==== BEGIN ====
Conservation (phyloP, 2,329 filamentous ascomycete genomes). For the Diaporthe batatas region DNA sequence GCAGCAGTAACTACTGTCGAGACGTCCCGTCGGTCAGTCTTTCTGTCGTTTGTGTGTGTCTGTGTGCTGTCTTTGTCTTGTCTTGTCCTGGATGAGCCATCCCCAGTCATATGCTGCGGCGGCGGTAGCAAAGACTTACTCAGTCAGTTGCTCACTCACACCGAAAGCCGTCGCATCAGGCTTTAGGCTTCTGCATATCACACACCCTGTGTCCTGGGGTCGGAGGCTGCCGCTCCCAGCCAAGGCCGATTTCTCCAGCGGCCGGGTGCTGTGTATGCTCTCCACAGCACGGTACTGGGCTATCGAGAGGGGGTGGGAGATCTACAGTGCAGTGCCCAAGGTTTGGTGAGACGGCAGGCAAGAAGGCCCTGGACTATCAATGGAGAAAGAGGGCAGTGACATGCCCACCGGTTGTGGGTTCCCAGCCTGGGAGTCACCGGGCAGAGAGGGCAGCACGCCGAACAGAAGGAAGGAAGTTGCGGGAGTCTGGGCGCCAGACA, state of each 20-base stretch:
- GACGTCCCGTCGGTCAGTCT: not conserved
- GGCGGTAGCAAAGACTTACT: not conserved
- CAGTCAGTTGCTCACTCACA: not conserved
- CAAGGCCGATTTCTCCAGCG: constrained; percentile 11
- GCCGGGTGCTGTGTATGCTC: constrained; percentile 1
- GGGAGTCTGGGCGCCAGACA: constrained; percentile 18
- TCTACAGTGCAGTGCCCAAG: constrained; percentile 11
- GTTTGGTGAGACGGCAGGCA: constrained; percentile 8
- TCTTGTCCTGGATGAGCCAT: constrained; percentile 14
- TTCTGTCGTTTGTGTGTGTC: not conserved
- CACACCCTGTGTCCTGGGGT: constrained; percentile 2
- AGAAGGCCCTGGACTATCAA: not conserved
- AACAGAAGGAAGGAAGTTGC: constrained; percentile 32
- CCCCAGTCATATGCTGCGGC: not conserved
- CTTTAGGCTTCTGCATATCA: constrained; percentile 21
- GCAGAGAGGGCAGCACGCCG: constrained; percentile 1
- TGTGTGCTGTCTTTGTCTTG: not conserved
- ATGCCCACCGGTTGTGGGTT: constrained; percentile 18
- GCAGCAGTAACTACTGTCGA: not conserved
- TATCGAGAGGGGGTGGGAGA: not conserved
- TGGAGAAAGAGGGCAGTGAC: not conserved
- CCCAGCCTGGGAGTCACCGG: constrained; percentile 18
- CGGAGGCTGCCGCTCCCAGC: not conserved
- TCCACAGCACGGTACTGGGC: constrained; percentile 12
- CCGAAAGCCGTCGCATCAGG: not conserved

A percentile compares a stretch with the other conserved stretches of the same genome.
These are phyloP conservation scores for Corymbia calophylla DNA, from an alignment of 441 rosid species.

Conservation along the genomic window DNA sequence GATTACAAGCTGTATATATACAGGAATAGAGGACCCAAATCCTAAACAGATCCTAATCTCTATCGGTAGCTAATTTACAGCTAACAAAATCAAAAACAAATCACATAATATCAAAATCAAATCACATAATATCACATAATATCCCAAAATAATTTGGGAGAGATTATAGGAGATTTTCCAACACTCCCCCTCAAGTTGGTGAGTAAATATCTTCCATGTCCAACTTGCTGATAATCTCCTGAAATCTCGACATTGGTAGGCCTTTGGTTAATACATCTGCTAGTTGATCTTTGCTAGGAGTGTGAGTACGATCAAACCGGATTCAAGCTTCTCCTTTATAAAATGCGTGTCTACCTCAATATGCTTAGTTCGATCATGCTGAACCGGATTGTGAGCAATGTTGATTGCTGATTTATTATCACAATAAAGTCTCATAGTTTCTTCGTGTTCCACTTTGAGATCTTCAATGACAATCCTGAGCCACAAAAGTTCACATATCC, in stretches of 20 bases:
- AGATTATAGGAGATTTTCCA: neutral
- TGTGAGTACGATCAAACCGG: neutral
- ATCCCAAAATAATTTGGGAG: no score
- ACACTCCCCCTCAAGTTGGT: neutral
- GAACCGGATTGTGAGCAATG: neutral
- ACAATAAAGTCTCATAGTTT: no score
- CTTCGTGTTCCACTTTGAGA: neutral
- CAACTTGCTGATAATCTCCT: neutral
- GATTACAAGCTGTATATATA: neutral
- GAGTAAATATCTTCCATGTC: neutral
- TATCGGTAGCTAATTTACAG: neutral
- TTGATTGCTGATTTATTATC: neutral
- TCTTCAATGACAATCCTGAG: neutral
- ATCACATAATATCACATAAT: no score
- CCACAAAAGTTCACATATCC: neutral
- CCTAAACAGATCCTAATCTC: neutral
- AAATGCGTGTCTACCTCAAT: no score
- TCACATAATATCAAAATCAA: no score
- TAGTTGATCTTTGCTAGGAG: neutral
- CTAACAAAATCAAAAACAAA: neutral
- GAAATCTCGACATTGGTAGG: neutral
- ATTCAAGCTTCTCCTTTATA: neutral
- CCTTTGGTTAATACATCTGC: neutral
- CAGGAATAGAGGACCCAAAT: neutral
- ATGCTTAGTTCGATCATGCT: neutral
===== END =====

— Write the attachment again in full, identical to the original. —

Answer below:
Conservation (phyloP, 2,329 filamentous ascomycete genomes). For the Diaporthe batatas region DNA sequence GCAGCAGTAACTACTGTCGAGACGTCCCGTCGGTCAGTCTTTCTGTCGTTTGTGTGTGTCTGTGTGCTGTCTTTGTCTTGTCTTGTCCTGGATGAGCCATCCCCAGTCATATGCTGCGGCGGCGGTAGCAAAGACTTACTCAGTCAGTTGCTCACTCACACCGAAAGCCGTCGCATCAGGCTTTAGGCTTCTGCATATCACACACCCTGTGTCCTGGGGTCGGAGGCTGCCGCTCCCAGCCAAGGCCGATTTCTCCAGCGGCCGGGTGCTGTGTATGCTCTCCACAGCACGGTACTGGGCTATCGAGAGGGGGTGGGAGATCTACAGTGCAGTGCCCAAGGTTTGGTGAGACGGCAGGCAAGAAGGCCCTGGACTATCAATGGAGAAAGAGGGCAGTGACATGCCCACCGGTTGTGGGTTCCCAGCCTGGGAGTCACCGGGCAGAGAGGGCAGCACGCCGAACAGAAGGAAGGAAGTTGCGGGAGTCTGGGCGCCAGACA, state of each 20-base stretch:
- GACGTCCCGTCGGTCAGTCT: not conserved
- GGCGGTAGCAAAGACTTACT: not conserved
- CAGTCAGTTGCTCACTCACA: not conserved
- CAAGGCCGATTTCTCCAGCG: constrained; percentile 11
- GCCGGGTGCTGTGTATGCTC: constrained; percentile 1
- GGGAGTCTGGGCGCCAGACA: constrained; percentile 18
- TCTACAGTGCAGTGCCCAAG: constrained; percentile 11
- GTTTGGTGAGACGGCAGGCA: constrained; percentile 8
- TCTTGTCCTGGATGAGCCAT: constrained; percentile 14
- TTCTGTCGTTTGTGTGTGTC: not conserved
- CACACCCTGTGTCCTGGGGT: constrained; percentile 2
- AGAAGGCCCTGGACTATCAA: not conserved
- AACAGAAGGAAGGAAGTTGC: constrained; percentile 32
- CCCCAGTCATATGCTGCGGC: not conserved
- CTTTAGGCTTCTGCATATCA: constrained; percentile 21
- GCAGAGAGGGCAGCACGCCG: constrained; percentile 1
- TGTGTGCTGTCTTTGTCTTG: not conserved
- ATGCCCACCGGTTGTGGGTT: constrained; percentile 18
- GCAGCAGTAACTACTGTCGA: not conserved
- TATCGAGAGGGGGTGGGAGA: not conserved
- TGGAGAAAGAGGGCAGTGAC: not conserved
- CCCAGCCTGGGAGTCACCGG: constrained; percentile 18
- CGGAGGCTGCCGCTCCCAGC: not conserved
- TCCACAGCACGGTACTGGGC: constrained; percentile 12
- CCGAAAGCCGTCGCATCAGG: not conserved

A percentile compares a stretch with the other conserved stretches of the same genome.
These are phyloP conservation scores for Corymbia calophylla DNA, from an alignment of 441 rosid species.

Conservation along the genomic window DNA sequence GATTACAAGCTGTATATATACAGGAATAGAGGACCCAAATCCTAAACAGATCCTAATCTCTATCGGTAGCTAATTTACAGCTAACAAAATCAAAAACAAATCACATAATATCAAAATCAAATCACATAATATCACATAATATCCCAAAATAATTTGGGAGAGATTATAGGAGATTTTCCAACACTCCCCCTCAAGTTGGTGAGTAAATATCTTCCATGTCCAACTTGCTGATAATCTCCTGAAATCTCGACATTGGTAGGCCTTTGGTTAATACATCTGCTAGTTGATCTTTGCTAGGAGTGTGAGTACGATCAAACCGGATTCAAGCTTCTCCTTTATAAAATGCGTGTCTACCTCAATATGCTTAGTTCGATCATGCTGAACCGGATTGTGAGCAATGTTGATTGCTGATTTATTATCACAATAAAGTCTCATAGTTTCTTCGTGTTCCACTTTGAGATCTTCAATGACAATCCTGAGCCACAAAAGTTCACATATCC, in stretches of 20 bases:
- AGATTATAGGAGATTTTCCA: neutral
- TGTGAGTACGATCAAACCGG: neutral
- ATCCCAAAATAATTTGGGAG: no score
- ACACTCCCCCTCAAGTTGGT: neutral
- GAACCGGATTGTGAGCAATG: neutral
- ACAATAAAGTCTCATAGTTT: no score
- CTTCGTGTTCCACTTTGAGA: neutral
- CAACTTGCTGATAATCTCCT: neutral
- GATTACAAGCTGTATATATA: neutral
- GAGTAAATATCTTCCATGTC: neutral
- TATCGGTAGCTAATTTACAG: neutral
- TTGATTGCTGATTTATTATC: neutral
- TCTTCAATGACAATCCTGAG: neutral
- ATCACATAATATCACATAAT: no score
- CCACAAAAGTTCACATATCC: neutral
- CCTAAACAGATCCTAATCTC: neutral
- AAATGCGTGTCTACCTCAAT: no score
- TCACATAATATCAAAATCAA: no score
- TAGTTGATCTTTGCTAGGAG: neutral
- CTAACAAAATCAAAAACAAA: neutral
- GAAATCTCGACATTGGTAGG: neutral
- ATTCAAGCTTCTCCTTTATA: neutral
- CCTTTGGTTAATACATCTGC: neutral
- CAGGAATAGAGGACCCAAAT: neutral
- ATGCTTAGTTCGATCATGCT: neutral